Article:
Document Type

Thesis - Open Access

Award Date


Degree Name

Master of Arts (MA)

Department / School



The damage caused by corn rootworms (Coleoptera, Chrysomeiidae) results in extensive losses to corn each year in South Dakota. Thousands of dollars are spent each year for the control of these insects. Kantack (1965} reported during 1963 approximately 496,000 acres of corn were severely damaged by corn rootworms in South Dakota. In 1964 corn rootworm infestation increased causing an estimated three million dollars in damage (Kantack, 1965). At present, serious infestations occur in major corn growing regions of southeastern and western South Dakota. Three species of corn rootworms are found in South Dakota: the western corn rootworm, Diabrotica virgifera Leconte; the northern corn rootwonn, Diabrotica longicornis (Say); and the southern corn rootworm, Diabrotica·undecimpuctata howardi Barber. In the state, the western and northern species cause the majority of the rootworm damage. Prior to 1961 the northern corn rootworm was the predominant species found in South Dakota. The western corn rootworm was not as corn on but had been present in the state for many years. Adult western specimens were collected from Jones Co. in 1922 and from Butte Co. in 1930 (Kantack, 1965). The western and northern species can damage corn in various ways. The larvae feed on the root system, eating the young rootlets and tunneling into later developing root stages. Extensive corn damage can result with heavy corn rootworm infestations. This weakens plants and often causes severe lodging and yield reductions. Further injury is caused by adult beetles which emerge from the oil in late July. Adult corn rootworms feed on various parts of the corn plants including the silks and tassels. Pollination may be affected resulting in poorly filled ears where heavy adult populations occur. Additional damage is caused by beetles feeding on the kernels at the tip of the ear.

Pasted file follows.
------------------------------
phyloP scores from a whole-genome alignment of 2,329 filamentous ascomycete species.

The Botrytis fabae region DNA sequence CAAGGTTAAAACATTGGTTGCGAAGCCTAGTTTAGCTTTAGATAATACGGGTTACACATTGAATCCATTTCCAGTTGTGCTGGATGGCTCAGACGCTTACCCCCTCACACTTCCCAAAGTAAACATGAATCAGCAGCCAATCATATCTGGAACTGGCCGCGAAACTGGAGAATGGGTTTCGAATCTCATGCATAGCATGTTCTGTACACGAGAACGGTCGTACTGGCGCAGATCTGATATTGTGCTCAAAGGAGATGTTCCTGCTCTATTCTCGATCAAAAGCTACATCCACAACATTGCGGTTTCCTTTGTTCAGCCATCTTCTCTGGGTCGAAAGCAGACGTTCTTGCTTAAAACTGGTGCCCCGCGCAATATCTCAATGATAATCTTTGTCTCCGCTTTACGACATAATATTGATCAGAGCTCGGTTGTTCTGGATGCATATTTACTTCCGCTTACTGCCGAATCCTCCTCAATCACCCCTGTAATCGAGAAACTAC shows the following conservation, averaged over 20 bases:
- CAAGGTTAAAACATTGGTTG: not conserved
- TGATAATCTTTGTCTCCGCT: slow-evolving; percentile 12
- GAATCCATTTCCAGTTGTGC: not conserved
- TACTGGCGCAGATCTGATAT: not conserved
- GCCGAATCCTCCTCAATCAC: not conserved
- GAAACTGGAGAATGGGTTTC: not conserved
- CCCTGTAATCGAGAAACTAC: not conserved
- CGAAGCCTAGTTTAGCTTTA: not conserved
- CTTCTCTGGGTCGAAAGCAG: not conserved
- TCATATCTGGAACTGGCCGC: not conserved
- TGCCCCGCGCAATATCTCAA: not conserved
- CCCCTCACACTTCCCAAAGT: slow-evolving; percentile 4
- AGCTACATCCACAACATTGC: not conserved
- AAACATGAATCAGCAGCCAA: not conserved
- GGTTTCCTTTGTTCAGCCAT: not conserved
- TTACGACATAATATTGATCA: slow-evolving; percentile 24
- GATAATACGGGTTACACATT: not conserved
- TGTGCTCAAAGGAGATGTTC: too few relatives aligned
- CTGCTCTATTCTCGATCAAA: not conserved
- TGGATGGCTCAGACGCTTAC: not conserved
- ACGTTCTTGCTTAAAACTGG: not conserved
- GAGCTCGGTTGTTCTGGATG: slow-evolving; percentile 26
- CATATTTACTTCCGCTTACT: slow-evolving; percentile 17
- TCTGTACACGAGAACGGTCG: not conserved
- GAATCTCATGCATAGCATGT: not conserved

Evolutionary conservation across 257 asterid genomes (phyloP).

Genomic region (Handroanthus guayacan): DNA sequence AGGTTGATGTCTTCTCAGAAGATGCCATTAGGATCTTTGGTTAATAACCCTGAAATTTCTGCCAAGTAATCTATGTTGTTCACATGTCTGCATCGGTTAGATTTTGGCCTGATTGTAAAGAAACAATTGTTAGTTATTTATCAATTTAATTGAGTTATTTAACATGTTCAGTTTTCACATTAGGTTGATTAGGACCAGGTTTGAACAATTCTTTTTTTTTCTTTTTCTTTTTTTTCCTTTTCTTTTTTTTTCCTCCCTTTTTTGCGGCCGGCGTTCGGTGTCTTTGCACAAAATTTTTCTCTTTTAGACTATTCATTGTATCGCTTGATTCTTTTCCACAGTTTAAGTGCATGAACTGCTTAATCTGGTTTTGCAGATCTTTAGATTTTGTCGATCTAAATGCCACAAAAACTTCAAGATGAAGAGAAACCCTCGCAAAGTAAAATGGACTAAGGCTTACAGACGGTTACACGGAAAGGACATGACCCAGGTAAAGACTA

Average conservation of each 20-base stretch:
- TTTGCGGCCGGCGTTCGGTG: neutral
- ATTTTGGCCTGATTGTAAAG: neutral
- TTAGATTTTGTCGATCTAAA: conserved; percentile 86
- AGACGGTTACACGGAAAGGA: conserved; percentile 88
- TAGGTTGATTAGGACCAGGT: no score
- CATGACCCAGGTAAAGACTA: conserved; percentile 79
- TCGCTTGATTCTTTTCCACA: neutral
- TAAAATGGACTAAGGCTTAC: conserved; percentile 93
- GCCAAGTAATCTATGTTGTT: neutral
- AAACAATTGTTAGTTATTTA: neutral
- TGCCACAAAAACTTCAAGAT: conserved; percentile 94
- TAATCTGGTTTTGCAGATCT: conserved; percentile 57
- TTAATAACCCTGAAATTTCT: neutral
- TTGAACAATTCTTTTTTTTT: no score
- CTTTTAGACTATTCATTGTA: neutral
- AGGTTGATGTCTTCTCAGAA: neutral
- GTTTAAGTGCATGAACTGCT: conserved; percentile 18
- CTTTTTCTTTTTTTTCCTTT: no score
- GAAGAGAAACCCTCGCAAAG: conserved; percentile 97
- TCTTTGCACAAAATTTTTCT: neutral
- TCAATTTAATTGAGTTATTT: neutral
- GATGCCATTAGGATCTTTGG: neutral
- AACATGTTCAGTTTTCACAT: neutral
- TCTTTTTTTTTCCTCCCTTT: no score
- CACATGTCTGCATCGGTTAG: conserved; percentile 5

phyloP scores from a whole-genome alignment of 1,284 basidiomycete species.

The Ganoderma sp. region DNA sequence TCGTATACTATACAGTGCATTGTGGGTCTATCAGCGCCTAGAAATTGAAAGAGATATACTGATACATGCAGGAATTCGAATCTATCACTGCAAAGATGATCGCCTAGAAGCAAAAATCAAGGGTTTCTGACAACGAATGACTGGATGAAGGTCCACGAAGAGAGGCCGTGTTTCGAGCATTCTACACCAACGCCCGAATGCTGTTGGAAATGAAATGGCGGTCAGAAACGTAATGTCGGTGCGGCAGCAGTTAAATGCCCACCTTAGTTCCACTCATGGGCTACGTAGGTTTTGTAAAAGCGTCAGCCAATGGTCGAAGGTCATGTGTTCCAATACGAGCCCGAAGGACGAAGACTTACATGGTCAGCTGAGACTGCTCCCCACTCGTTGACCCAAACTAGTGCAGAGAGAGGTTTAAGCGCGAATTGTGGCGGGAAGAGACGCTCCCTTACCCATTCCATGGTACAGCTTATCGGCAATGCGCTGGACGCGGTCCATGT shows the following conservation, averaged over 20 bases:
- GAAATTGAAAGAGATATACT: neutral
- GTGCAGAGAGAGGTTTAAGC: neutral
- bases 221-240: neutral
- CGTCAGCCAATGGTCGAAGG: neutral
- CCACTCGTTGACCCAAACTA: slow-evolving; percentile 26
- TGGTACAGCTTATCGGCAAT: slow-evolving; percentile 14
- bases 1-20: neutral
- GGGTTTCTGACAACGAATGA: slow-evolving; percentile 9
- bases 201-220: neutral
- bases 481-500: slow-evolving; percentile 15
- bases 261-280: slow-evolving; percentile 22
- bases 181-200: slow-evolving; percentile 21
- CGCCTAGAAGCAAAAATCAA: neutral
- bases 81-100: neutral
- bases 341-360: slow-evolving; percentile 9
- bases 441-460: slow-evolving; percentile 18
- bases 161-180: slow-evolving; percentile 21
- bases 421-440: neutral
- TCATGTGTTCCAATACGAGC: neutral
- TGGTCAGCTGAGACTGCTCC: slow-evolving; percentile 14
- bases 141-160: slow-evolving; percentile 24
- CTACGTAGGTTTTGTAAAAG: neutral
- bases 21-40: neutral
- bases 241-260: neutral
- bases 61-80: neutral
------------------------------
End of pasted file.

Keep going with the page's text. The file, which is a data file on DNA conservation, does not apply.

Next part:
Library of Congress Subject Headings





South Dakota State University